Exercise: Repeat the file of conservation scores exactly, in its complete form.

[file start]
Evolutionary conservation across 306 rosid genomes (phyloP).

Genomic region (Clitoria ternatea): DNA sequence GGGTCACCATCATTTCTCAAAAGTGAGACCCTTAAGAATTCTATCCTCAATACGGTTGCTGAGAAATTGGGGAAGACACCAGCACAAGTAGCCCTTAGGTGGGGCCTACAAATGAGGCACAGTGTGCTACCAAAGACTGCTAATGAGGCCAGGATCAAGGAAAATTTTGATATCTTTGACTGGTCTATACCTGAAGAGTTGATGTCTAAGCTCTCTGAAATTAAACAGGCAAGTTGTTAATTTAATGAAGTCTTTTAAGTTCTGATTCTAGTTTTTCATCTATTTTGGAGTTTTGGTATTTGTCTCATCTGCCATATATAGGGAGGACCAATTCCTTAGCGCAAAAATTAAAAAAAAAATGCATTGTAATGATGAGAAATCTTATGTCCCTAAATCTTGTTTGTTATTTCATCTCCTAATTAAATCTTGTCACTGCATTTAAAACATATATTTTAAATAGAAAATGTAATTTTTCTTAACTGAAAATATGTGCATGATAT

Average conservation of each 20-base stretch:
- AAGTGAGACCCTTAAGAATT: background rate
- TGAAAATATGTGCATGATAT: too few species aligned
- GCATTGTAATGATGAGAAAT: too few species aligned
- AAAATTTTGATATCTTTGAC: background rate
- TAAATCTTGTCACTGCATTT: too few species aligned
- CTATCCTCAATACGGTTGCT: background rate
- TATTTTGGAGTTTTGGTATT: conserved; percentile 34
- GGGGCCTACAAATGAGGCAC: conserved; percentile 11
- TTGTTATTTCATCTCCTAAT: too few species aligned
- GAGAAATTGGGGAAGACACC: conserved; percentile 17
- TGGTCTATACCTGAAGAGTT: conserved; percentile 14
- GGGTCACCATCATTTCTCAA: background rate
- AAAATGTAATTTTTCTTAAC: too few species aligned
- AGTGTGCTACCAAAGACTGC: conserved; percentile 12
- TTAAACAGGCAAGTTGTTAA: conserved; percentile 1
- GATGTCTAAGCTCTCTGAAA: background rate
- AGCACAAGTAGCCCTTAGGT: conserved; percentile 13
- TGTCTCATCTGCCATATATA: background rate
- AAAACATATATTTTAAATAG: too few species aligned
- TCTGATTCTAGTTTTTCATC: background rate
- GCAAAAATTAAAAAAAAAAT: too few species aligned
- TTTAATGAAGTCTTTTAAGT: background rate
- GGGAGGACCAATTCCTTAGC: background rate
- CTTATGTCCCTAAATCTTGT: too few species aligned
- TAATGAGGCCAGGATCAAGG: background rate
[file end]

Evolutionary conservation across 306 rosid genomes (phyloP).

Genomic region (Clitoria ternatea): DNA sequence GGGTCACCATCATTTCTCAAAAGTGAGACCCTTAAGAATTCTATCCTCAATACGGTTGCTGAGAAATTGGGGAAGACACCAGCACAAGTAGCCCTTAGGTGGGGCCTACAAATGAGGCACAGTGTGCTACCAAAGACTGCTAATGAGGCCAGGATCAAGGAAAATTTTGATATCTTTGACTGGTCTATACCTGAAGAGTTGATGTCTAAGCTCTCTGAAATTAAACAGGCAAGTTGTTAATTTAATGAAGTCTTTTAAGTTCTGATTCTAGTTTTTCATCTATTTTGGAGTTTTGGTATTTGTCTCATCTGCCATATATAGGGAGGACCAATTCCTTAGCGCAAAAATTAAAAAAAAAATGCATTGTAATGATGAGAAATCTTATGTCCCTAAATCTTGTTTGTTATTTCATCTCCTAATTAAATCTTGTCACTGCATTTAAAACATATATTTTAAATAGAAAATGTAATTTTTCTTAACTGAAAATATGTGCATGATAT

Average conservation of each 20-base stretch:
- AAGTGAGACCCTTAAGAATT: background rate
- TGAAAATATGTGCATGATAT: too few species aligned
- GCATTGTAATGATGAGAAAT: too few species aligned
- AAAATTTTGATATCTTTGAC: background rate
- TAAATCTTGTCACTGCATTT: too few species aligned
- CTATCCTCAATACGGTTGCT: background rate
- TATTTTGGAGTTTTGGTATT: conserved; percentile 34
- GGGGCCTACAAATGAGGCAC: conserved; percentile 11
- TTGTTATTTCATCTCCTAAT: too few species aligned
- GAGAAATTGGGGAAGACACC: conserved; percentile 17
- TGGTCTATACCTGAAGAGTT: conserved; percentile 14
- GGGTCACCATCATTTCTCAA: background rate
- AAAATGTAATTTTTCTTAAC: too few species aligned
- AGTGTGCTACCAAAGACTGC: conserved; percentile 12
- TTAAACAGGCAAGTTGTTAA: conserved; percentile 1
- GATGTCTAAGCTCTCTGAAA: background rate
- AGCACAAGTAGCCCTTAGGT: conserved; percentile 13
- TGTCTCATCTGCCATATATA: background rate
- AAAACATATATTTTAAATAG: too few species aligned
- TCTGATTCTAGTTTTTCATC: background rate
- GCAAAAATTAAAAAAAAAAT: too few species aligned
- TTTAATGAAGTCTTTTAAGT: background rate
- GGGAGGACCAATTCCTTAGC: background rate
- CTTATGTCCCTAAATCTTGT: too few species aligned
- TAATGAGGCCAGGATCAAGG: background rate